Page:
I'm a total beginner with Directx/3D programming. I need help with implementing hardware instancing on Directx 11. I'm trying to render multiple cubes on the screen, to create some sort of Minecraft-esque voxel engine. The problem is, I don't know where to start to achieve this. This is how my "render frame" function looks:

void RenderFrame(void)
    D3DXMATRIX matView, matProjection;
    D3DXMATRIX matFinal;

    // create a view matrix
    &D3DXVECTOR3(0.0f, 9.0f, 24.0f),   // the camera position
    &D3DXVECTOR3(0.0f, 0.0f, 0.0f),    // the look-at position
    &D3DXVECTOR3(0.0f, 1.0f, 0.0f));   // the up direction

    // create a projection matrix
    (FLOAT)D3DXToRadian(45),                    // field of view
    1.0f,                                       // near view-plane
    100.0f);                                    // far view-plane

    // create the final transform
    matFinal = matView * matProjection;

    devcon->ClearRenderTargetView(backbuffer, D3DXCOLOR(0.0f, 0.2f, 0.4f, 1.0f));

    devcon->ClearDepthStencilView(zbuffer, D3D11_CLEAR_DEPTH, 1.0f, 0);

    UINT stride = sizeof(VERTEX);
    UINT offset = 0;
    devcon->IASetVertexBuffers(0, 1, &pVBuffer, &stride, &offset);
    devcon->IASetIndexBuffer(pIBuffer, DXGI_FORMAT_R32_UINT, 0);

    devcon->UpdateSubresource(pCBuffer, 0, 0, &matFinal, 0, 0);
    devcon->DrawIndexed(24, 0, 0);

    swapchain->Present(0, 0);

Notice that there's a single vertex buffer containing the verteces of a cube, and index buffer containing its indeces. I want to render many (5000+) cubes on the screen at once on a single draw call, without performance issues, so I know instancing is the way to go, but I don't know how to implement it in my code. What changes do I need to do to my code in order to display multiple instances of the cube?

Thanks in advance!

  • 1
    \$\begingroup\$ Instancing will not be enough to get good performance from a large voxel world. Instead, you should be looking into combining cubes into chunk meshes, with invisible faces removed, then rendering these chunks. You can also apply culling on the chunks to further reduce unnecessary drawing. \$\endgroup\$
    – DMGregory
    Apr 20, 2019 at 10:26
  • 1
    \$\begingroup\$ You can look at the old Instancing sample from the legacy DirectX SDK on GitHub, but keep in mind the sample itself uses a lot of old-school stuff. See also this blog post and the DirectX Tool Kit. \$\endgroup\$ Sep 30, 2019 at 5:02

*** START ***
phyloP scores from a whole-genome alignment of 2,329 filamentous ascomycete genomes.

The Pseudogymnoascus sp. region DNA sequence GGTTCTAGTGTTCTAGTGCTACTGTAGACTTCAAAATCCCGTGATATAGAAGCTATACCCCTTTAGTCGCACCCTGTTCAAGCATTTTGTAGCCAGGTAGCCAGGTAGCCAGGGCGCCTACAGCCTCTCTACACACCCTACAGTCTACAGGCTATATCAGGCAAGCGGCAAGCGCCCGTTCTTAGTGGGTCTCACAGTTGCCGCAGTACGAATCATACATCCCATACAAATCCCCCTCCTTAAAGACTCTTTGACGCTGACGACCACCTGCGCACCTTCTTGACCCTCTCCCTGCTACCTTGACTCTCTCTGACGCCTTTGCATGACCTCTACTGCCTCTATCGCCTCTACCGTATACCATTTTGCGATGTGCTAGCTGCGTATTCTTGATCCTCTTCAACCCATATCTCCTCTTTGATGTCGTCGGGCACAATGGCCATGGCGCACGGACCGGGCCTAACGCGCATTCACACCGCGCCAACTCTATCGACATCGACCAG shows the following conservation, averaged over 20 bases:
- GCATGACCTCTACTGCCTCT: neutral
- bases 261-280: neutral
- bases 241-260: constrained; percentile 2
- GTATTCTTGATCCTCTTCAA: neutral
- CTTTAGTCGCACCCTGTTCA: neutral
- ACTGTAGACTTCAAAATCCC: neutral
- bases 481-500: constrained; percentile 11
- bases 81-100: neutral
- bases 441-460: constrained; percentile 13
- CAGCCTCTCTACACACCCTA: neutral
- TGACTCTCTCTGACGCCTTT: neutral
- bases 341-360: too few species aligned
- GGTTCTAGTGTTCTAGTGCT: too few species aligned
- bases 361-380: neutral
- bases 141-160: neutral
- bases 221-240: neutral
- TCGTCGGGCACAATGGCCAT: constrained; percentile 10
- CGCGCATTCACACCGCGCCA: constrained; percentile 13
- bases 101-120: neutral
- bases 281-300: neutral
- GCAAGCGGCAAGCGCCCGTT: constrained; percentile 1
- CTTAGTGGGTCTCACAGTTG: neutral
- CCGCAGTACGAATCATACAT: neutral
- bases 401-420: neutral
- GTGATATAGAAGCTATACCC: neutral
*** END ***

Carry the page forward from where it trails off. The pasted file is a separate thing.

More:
• \$\begingroup\$ What chuck posted is what I have myself implemented. Pay attention to the code defining the buffer in Instancing.cpp as this basically implements 2 vertex buffers. 1 for the geometry and the other for the instance data (matrices in this case). Adding the 2nd buffer is like adding another for loop around the draw call (but alot more efficient). The example file uses fx files, and they are deprecated and not available in latest hlsl compiler, but the code is still correct and you can move it into your hlsl files (rather than an fx setup). \$\endgroup\$
    – ErnieDingo
    Sep 30, 2019 at 21:49

1 Answer 1


Instancing is basically a technology that allows you to draw many instances using only GPU. You basically tell the GPU "draw this many instances of this buffer" and it does this by adding an additional shader input value called Instance ID (it's just an instance index). You do this by adding an additional element to your input layout:

static const D3D12_INPUT_ELEMENT_DESC s_inputElementDesc[] =

Note the SV_ (system value) prefix before the semantic name. It basically means that this value can be added to the input layout of any shader except PS but only once in a draw call (I don't recommend adding it to anything else than a VS, instead just pass the value between pipeline stages).

After that modify the VS_INPUT structure in your shader:

struct VS_INPUT
    float4 Pos : POSITION;
    float3 Normal : NORMAL;
    uint Instance: SV_InstanceID;

Make sure to add your own logic that does something depending on the Instance ID or else all your instances will have the same vertices.

The last step is the draw call itself:

// The last argument is the vertex buffer increment; it is zero if you do all the processing on the GPU
pImmCtx->DrawIndexedInstanced(24, YOUR_INSTANCE_COUNT, 0, 0, 0);

Don't hesitate to ask questions in the comments if you don't fully understand my explanation.

  • \$\begingroup\$ Your instancing example only discusses adding a instanceid system variable. Instancing requires a 2nd vertex buffer attached bound to the draw context which contains unique data such as say World translation matrices. You then update your signature with the definition of the 2nd buffer, defining also in your HLSL code that it will receive instancing data also. Your example is a single buffer version where you may use a constant buffer and the instance id to look up with in that. This is less efficient. \$\endgroup\$
    – ErnieDingo
    Oct 30, 2019 at 3:43
  • \$\begingroup\$ @ErnieDingo > This is less efficient How so? What makes it less efficient than the other? \$\endgroup\$
    – Varaquilex
    Feb 27, 2020 at 3:21
  • \$\begingroup\$ Looking up the data in the vertex shader means that the data can not be inlined by the driver. Any precaching/setup on the gpu wave front is wasted. For each vertex you visit the hardware now goes and looks up the related array entry rather than it being loaded once by the hardware and passed in as an argument of your vertex shader. \$\endgroup\$
    – ErnieDingo
    Feb 27, 2020 at 19:38

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